Recon elements, Tiger platoons already on the table.  The stacks to the right were the march serials to feed into the assault.  Costs 1OP to bring them onto the board.

From some earlier playtesting this morning and last night, I realized that constantly rallying was prolonging the game (rallying cost 1OP previously and it was dragging smaller engagements out).  So I upped the cost - 3OPs to rally a hex.  That considerably cut down on the rallying unless the player was desperate and needed the element in the fight to take advantage of a developing situation.  For instance let's say the 150mm fire mission was super effective and wiped out a last defending unit that was on the ropes - this enabled me to get a unit to occupy that hex quickly before the enemy brought any reserves to bear.

ENDGAME - the battle reaches 180 minutes.  Note the casualty pile.  I think for the ground gained, the German casualties are pretty realistic and same for the Soviets.

One really fun aspect of this game was by-passing stubborn defending infantry units and sealing them off with reserves while moving the heavy mobile stuff northward.  The Soviets had a wealth of support units in the rear and it was great fun mopping them up with panthers and panzer-IVs (5D6 to 1D6 over run engagement) and really felt like a "breakthrough" attack.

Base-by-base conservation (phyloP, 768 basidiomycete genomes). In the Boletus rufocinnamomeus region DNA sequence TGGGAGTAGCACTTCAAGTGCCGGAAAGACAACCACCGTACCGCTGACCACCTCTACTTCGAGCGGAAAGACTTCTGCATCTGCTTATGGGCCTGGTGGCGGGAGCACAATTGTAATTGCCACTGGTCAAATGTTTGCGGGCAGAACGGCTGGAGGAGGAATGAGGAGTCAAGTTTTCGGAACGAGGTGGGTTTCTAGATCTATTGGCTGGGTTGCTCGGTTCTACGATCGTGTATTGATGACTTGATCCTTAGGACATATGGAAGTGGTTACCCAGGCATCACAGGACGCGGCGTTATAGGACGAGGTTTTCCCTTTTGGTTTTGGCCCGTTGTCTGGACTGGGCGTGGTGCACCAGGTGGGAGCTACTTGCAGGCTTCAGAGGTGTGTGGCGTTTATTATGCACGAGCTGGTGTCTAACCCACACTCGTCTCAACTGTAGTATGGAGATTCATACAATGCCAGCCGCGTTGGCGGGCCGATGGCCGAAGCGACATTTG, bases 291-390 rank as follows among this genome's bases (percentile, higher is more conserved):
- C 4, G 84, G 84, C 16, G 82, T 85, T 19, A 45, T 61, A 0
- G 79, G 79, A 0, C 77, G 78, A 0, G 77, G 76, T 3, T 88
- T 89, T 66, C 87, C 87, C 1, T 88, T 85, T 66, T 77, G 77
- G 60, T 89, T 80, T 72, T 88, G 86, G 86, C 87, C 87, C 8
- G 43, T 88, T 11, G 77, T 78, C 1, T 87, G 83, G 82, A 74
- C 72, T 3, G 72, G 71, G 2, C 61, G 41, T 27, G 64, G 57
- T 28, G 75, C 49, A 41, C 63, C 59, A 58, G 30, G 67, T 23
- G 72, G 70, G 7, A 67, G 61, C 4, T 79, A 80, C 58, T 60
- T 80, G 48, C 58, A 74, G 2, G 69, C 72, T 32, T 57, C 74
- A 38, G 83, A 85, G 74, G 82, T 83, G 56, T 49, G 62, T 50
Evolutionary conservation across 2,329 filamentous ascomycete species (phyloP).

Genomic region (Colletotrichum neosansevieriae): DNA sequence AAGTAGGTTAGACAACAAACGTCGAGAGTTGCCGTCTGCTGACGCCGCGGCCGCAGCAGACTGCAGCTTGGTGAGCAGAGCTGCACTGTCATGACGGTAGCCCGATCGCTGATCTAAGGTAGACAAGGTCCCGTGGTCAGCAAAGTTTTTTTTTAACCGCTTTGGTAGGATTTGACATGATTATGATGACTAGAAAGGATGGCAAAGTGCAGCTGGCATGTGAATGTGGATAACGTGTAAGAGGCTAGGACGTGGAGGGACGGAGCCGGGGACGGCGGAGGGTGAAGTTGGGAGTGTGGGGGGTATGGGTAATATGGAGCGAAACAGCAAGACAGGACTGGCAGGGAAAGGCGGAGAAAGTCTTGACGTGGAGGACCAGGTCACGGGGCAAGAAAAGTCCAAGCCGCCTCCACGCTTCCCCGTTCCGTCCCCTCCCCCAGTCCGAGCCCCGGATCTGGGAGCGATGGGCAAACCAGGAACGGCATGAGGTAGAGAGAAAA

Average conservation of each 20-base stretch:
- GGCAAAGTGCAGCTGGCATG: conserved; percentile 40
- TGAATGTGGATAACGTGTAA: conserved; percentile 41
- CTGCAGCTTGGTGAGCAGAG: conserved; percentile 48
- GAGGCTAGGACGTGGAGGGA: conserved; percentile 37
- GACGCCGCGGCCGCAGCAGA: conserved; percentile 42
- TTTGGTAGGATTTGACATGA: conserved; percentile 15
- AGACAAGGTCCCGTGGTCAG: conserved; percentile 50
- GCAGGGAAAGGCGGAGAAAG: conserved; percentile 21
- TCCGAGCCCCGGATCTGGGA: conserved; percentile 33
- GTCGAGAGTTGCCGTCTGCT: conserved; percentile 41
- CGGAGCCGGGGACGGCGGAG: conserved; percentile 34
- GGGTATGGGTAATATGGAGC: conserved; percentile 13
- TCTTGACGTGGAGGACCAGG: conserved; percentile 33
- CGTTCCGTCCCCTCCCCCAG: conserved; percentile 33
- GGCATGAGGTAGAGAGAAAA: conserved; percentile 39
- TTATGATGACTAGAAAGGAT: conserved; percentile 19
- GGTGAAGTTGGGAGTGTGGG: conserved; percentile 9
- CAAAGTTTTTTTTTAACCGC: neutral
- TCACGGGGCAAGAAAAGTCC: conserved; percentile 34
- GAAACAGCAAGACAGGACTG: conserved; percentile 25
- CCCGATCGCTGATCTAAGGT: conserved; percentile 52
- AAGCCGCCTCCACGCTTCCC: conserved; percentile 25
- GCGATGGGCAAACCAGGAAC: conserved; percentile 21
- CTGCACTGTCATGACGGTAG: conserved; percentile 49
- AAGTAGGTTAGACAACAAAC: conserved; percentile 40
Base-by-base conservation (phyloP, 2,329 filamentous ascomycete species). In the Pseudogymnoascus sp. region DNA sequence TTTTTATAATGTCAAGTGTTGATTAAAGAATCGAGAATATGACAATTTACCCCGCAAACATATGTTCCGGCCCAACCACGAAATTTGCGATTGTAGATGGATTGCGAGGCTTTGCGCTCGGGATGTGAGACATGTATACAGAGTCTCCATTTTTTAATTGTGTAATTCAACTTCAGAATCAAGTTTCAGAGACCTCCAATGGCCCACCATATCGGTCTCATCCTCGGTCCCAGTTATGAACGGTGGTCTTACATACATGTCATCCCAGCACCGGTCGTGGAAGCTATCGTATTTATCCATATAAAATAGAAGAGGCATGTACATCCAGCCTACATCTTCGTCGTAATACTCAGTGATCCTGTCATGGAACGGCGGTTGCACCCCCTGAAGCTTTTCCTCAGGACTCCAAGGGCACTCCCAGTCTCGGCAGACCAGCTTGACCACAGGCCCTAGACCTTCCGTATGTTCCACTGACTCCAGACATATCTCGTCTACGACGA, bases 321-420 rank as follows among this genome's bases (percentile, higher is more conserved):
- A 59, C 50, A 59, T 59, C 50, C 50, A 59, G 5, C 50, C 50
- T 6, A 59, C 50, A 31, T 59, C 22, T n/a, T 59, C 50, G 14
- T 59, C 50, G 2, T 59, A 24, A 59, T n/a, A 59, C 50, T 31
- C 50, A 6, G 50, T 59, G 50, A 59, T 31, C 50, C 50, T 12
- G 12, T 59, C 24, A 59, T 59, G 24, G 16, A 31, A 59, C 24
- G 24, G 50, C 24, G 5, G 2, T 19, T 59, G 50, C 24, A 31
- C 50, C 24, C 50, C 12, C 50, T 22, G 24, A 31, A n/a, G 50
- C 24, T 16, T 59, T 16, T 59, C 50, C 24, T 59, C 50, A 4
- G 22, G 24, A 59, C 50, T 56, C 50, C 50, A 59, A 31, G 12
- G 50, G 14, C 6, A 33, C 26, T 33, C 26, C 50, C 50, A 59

The stubborn infantry was another story.  It is HARD to dislodge those strength 16 infantry companies, even with the artillery.  The 5D6 and 6D6 attacks were not easy.  I was hoping that I could whittle them down but while some times the dice were hot, others they were not and the Russians kept coming back.

Interesting aside, whenever DOUBLES are rolled on an OP roll, I immediately attempt to rally every unit that has disruption on it.  This adds a pleasant element of tension and decision making - IE do you try to spend OPs to rally a crucial unit?  Or wait for doubles?

The Germans flooded to the northern half of the map with their armor and eventually the mechanized infantry while the truck-borne infantry attempted to mop up in Bednost.  That single lone infantry company is still there but the Germans seized the town from them.  they were tearing up the road hard when the time clock was called.  One interesting aspect I noticed - Armor is tough but it cant just blast infantry out of a position.  You need friendly infantry to go in and take the ground.  I really appreciated that and the D6 engagement system really highlights it (sure there were some outliers here but most of the time the tanks couldnt do much against those big Soviet infantry companies unless I caught them out in the open and could over run them.)

Final turn.  GrossDeutschland elements just south of Golod.  Note the infantry platoons and the "X" above them - that would be another stubborn Soviet rifle company that just would not die!  I figured out a neat work around for close assault to make it jsut as potent as in the board game

Close Assault Rules
Infantry platoon offensive firepower is not great in panzerblitz which is why they get a powerful "-2" modifier to the die roll in close assault.  You get a column shift on the CRT if you bring engineers along.  With that in mind here is how I'm playing Infantry close assaults: